[FOM] Feferman-Schutte: response to Tait

Nik Weaver nweaver at math.wustl.edu
Mon Apr 17 02:43:51 EDT 2006

Bill Tait wrote (quoting me):

> > If a predicativist trusts some formal system for second order
> > arithmetic, then he should accept not only the theorems of the
> > system itself but also additional statements such as the assertion
> > that the system is consistent.
> It can happen that each deduction in a formal system is valid
> under a given conception, without the general statement of the
> validity of *all* deductions in the system being valid under
> that conception ... So I think that what is described above
> under the heading "The accepted justification for the claim"
> is wrong. But I also don't recall it as a justification anyone
> gave for the claim that Gamma_0 is the ordinal of predicative
> analysis.

Possibly I was unclear.  I agree that we can't a priori rule out
the possibility of someone being able to accept every deduction
within some system yet not being able to globally accept the
validity of all deductions in the system.

What I was referring to was the set-up for the F-S analysis,
where we start with a system that we believe a predicativist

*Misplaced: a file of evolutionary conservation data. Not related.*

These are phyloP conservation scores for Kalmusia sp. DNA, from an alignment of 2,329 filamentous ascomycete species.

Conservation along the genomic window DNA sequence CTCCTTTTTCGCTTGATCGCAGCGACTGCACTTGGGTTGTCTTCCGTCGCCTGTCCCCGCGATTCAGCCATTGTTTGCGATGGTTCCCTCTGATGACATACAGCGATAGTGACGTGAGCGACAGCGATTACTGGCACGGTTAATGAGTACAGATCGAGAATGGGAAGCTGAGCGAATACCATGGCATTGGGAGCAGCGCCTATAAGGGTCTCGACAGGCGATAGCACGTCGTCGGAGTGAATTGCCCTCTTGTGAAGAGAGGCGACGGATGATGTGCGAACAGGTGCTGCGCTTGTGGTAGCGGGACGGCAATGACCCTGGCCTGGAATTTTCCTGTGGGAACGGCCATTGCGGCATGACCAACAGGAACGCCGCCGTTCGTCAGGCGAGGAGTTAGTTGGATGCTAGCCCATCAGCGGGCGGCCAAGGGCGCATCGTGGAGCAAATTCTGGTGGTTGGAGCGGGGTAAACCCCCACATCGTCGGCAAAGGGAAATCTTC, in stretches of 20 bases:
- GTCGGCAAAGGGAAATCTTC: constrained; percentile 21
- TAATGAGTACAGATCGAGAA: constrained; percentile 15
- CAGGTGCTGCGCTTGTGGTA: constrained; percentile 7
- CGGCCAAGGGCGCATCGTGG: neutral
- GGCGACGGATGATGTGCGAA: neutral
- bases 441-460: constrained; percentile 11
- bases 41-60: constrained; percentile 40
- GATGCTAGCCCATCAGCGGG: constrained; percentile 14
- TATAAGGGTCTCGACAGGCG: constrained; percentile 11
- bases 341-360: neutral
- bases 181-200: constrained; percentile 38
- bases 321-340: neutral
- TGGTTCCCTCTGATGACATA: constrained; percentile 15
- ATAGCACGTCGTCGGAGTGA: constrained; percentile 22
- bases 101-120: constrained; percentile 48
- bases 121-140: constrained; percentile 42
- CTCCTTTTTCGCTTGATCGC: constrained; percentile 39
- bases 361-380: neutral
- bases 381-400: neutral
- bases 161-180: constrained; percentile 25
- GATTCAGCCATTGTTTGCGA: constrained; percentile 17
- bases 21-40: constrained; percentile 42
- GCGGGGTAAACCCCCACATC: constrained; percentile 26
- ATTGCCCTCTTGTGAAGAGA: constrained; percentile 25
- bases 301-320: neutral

*can* globally accept.  We then start adding reflection
principles and see how far we can go.  As I understand it,
the standard justification for the claim that Gamma_0 is the
ordinal of predicative analysis is framed in these terms.
At least, this is how Feferman presents it in "Systems of
predicative analysis".

> Note that this is fundamentally Nic's objection, but relocated
> where I think it belongs: If ramified analysis is locked into
> talking only about sets of given orders, then how can it prove
> meaningfulness of propositions of some order beta+1, where this
> seems to require well-foundedness with respect to all descending
> sequences from beta, and not just those of some specific order.

I think you are talking about infinitary (semiformal) ramified
systems, while I am talking about finitary unramified systems.
Both approaches (actually, all four approaches: infinitary or
finitary, ramified or unramified) are considered in Feferman's
"Systems of predicative analysis".  But it does seem like our
objections are basically equivalent.

William Howard made some similar points in "Some proof theory in
the 1960's".

> What is the F-S response to it?  (I haven't looked for one from
> them.  I do remember this point occurring to me a long time ago.
> But I wasn't sufficiently interested in predicativity to pursue
> it.)

Feferman's response to my paper is posted here:
(See also
for my reply.)

However, he doesn't directly answer this point.  I got the impression
that he felt that the autonomous progressions idea had been superseded
by more recent ideas of his and that this is where the debate should
take place.  (In my Gamma_0 paper I also criticize these more recent


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